Mycobacterial mesenteric adenitis

Case contributed by Dra. Mónica Mariana Azor


Patient with a history of HIV, resuming his antiretroviral treatment, presents with abdominal pain and persistent fever.

Patient Data

Age: 40 years
Gender: Male

Numerous mesenteric nodules with a tendency to form conglomerates. Some of them have frankly hypodense areas, possibly infarcted. Adenomegalic retroperitoneal and hepatic hilum nodes are also visualized. Hepatomegaly as additional data.

Case Discussion

The patient had abandoned his antiviral treatment at least five years ago, he was resuming his treatment, after pneumonia, when he presented acute abdominal pain and persistent fever, in the context of immune reconstitution syndrome (SRI).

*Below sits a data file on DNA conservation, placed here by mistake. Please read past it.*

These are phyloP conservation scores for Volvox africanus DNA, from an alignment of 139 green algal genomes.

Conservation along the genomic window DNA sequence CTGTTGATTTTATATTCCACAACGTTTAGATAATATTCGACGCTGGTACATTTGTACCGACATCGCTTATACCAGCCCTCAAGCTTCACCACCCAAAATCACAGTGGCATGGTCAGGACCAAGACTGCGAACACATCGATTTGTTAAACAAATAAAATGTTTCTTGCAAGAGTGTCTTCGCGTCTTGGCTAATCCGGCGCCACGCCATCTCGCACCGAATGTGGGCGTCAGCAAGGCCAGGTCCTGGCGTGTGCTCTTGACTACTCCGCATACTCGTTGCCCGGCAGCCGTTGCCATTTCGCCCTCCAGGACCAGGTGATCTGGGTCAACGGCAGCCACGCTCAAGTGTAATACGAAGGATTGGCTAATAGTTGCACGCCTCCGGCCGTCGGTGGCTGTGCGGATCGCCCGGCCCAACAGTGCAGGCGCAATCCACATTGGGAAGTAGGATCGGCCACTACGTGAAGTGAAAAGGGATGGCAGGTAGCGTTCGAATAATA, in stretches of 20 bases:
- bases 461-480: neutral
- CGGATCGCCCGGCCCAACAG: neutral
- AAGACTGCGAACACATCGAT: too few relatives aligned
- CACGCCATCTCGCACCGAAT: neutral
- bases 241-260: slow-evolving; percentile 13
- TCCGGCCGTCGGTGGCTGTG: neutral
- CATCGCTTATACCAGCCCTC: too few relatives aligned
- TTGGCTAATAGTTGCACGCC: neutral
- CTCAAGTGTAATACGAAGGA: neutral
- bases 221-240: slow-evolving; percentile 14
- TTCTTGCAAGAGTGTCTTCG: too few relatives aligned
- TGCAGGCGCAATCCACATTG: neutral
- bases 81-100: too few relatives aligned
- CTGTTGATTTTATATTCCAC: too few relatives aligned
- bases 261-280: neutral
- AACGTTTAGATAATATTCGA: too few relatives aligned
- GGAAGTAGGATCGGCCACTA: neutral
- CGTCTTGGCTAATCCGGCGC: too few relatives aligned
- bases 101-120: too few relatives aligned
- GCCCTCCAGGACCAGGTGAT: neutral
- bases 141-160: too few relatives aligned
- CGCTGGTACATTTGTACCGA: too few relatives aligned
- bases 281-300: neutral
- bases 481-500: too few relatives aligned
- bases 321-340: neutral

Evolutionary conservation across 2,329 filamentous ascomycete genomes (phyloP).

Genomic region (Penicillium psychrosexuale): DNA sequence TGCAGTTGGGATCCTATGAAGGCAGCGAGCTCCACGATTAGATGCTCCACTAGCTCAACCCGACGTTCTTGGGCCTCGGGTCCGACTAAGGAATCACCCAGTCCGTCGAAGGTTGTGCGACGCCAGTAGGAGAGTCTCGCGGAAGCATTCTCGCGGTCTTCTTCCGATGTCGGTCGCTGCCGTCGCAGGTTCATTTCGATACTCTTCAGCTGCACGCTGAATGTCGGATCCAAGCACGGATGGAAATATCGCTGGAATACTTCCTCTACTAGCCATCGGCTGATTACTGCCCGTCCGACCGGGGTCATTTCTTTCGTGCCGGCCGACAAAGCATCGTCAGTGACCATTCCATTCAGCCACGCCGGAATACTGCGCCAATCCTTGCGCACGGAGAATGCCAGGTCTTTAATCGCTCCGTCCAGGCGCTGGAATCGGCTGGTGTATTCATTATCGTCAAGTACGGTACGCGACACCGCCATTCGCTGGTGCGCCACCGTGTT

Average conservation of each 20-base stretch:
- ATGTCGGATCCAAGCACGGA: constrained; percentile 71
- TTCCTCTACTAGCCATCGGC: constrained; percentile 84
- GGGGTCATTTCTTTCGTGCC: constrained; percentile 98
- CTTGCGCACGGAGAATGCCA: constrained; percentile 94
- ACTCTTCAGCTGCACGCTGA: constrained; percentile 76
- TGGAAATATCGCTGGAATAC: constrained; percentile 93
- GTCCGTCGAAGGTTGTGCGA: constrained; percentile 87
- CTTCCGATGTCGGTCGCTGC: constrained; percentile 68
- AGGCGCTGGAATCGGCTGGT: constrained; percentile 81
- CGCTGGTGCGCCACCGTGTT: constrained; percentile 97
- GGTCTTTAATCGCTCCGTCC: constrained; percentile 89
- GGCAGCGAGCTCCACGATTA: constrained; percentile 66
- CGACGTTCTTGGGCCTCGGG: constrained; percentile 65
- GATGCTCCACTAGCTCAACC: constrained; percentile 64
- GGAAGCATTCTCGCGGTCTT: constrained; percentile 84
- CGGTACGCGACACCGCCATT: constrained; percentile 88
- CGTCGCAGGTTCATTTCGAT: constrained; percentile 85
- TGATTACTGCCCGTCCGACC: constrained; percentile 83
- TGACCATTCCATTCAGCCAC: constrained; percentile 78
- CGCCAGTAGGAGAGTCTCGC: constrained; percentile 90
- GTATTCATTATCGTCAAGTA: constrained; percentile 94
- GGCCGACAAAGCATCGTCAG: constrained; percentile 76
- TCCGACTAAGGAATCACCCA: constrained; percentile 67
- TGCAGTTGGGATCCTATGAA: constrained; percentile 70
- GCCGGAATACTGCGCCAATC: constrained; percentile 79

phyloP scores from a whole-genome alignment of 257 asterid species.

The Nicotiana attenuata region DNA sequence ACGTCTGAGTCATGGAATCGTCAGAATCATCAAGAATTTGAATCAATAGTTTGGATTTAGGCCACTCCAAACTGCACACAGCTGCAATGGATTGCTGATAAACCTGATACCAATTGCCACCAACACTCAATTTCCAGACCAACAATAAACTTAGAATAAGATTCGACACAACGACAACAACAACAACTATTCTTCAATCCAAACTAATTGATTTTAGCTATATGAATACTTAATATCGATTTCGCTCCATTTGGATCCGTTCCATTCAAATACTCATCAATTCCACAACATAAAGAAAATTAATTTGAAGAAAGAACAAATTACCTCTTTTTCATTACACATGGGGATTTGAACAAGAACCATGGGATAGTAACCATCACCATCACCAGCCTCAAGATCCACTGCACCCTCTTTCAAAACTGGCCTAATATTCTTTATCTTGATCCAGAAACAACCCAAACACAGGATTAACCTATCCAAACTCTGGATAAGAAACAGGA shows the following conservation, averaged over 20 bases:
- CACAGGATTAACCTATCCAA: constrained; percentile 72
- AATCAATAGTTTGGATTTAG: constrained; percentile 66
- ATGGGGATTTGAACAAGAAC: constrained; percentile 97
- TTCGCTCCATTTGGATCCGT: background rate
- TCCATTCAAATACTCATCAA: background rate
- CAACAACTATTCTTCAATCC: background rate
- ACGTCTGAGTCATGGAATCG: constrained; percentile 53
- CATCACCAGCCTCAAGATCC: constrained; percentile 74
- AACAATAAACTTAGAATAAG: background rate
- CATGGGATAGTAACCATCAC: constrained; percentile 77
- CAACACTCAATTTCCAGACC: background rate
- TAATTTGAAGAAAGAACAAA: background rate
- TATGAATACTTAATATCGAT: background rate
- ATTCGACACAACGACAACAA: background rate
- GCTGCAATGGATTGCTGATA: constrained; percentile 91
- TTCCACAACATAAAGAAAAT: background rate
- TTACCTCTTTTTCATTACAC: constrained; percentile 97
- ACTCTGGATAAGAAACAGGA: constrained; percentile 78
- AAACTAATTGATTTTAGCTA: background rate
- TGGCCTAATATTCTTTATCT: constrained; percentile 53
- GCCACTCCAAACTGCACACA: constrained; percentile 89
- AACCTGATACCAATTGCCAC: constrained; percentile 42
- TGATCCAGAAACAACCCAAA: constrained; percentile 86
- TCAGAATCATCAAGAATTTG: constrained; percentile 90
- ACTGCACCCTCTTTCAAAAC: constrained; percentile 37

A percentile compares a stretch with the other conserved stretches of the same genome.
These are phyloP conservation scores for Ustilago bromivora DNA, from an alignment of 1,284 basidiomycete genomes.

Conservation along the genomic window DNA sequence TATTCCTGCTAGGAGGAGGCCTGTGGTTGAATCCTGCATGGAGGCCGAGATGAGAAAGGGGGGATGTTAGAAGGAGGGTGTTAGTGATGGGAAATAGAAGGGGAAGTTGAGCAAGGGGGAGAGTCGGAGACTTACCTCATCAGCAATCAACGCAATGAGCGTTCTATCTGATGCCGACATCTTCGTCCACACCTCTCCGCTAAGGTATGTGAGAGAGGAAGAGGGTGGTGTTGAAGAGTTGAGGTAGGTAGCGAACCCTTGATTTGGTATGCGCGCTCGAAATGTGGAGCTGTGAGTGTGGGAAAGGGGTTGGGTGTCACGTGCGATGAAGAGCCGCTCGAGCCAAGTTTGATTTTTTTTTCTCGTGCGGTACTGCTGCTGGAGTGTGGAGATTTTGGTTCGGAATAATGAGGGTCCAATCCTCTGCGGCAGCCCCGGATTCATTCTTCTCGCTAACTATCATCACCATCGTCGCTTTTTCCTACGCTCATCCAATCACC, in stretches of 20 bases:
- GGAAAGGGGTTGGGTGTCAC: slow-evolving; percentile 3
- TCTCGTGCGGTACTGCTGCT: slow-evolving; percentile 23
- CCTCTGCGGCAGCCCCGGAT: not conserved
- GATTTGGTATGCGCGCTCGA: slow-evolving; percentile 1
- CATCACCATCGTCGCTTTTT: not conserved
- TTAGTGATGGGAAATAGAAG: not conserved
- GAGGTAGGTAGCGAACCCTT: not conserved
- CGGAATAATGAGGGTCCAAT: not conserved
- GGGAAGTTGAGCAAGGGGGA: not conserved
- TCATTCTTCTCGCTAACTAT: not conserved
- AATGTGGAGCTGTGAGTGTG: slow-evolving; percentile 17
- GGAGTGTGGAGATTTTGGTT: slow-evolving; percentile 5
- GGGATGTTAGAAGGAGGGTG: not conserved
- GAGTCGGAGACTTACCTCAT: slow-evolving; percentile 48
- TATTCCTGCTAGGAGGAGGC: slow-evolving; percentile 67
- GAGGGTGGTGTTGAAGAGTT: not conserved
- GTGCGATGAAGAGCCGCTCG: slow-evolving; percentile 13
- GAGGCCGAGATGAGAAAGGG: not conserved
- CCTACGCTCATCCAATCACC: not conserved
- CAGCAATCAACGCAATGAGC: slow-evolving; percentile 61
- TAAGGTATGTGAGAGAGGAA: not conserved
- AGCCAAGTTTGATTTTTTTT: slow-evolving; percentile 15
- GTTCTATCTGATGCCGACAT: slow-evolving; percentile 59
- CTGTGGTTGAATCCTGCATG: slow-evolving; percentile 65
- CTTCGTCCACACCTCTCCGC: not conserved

After the tomographic findings, the patient undergoes exploratory laparoscopy with taking a biopsy in order to know the etiology of the mesenteric adenitis.
In the exploration, adenopathic conglomerates are evidenced in the omentum, which can retrospectively be evidenced in the tomography, immediately below the stomach. Biopsies are subsequently taken from two retroperitoneal nodes. They drained a cheesy-looking discharge. They were sent to pathological anatomy and bacteriology.

The sample sent to pathology shows a negative test for Ziehl Neelsen staining and the sample sent to bacteriology is positive for atypical mycobacteria, so it is sent to a more complex laboratory for typing.

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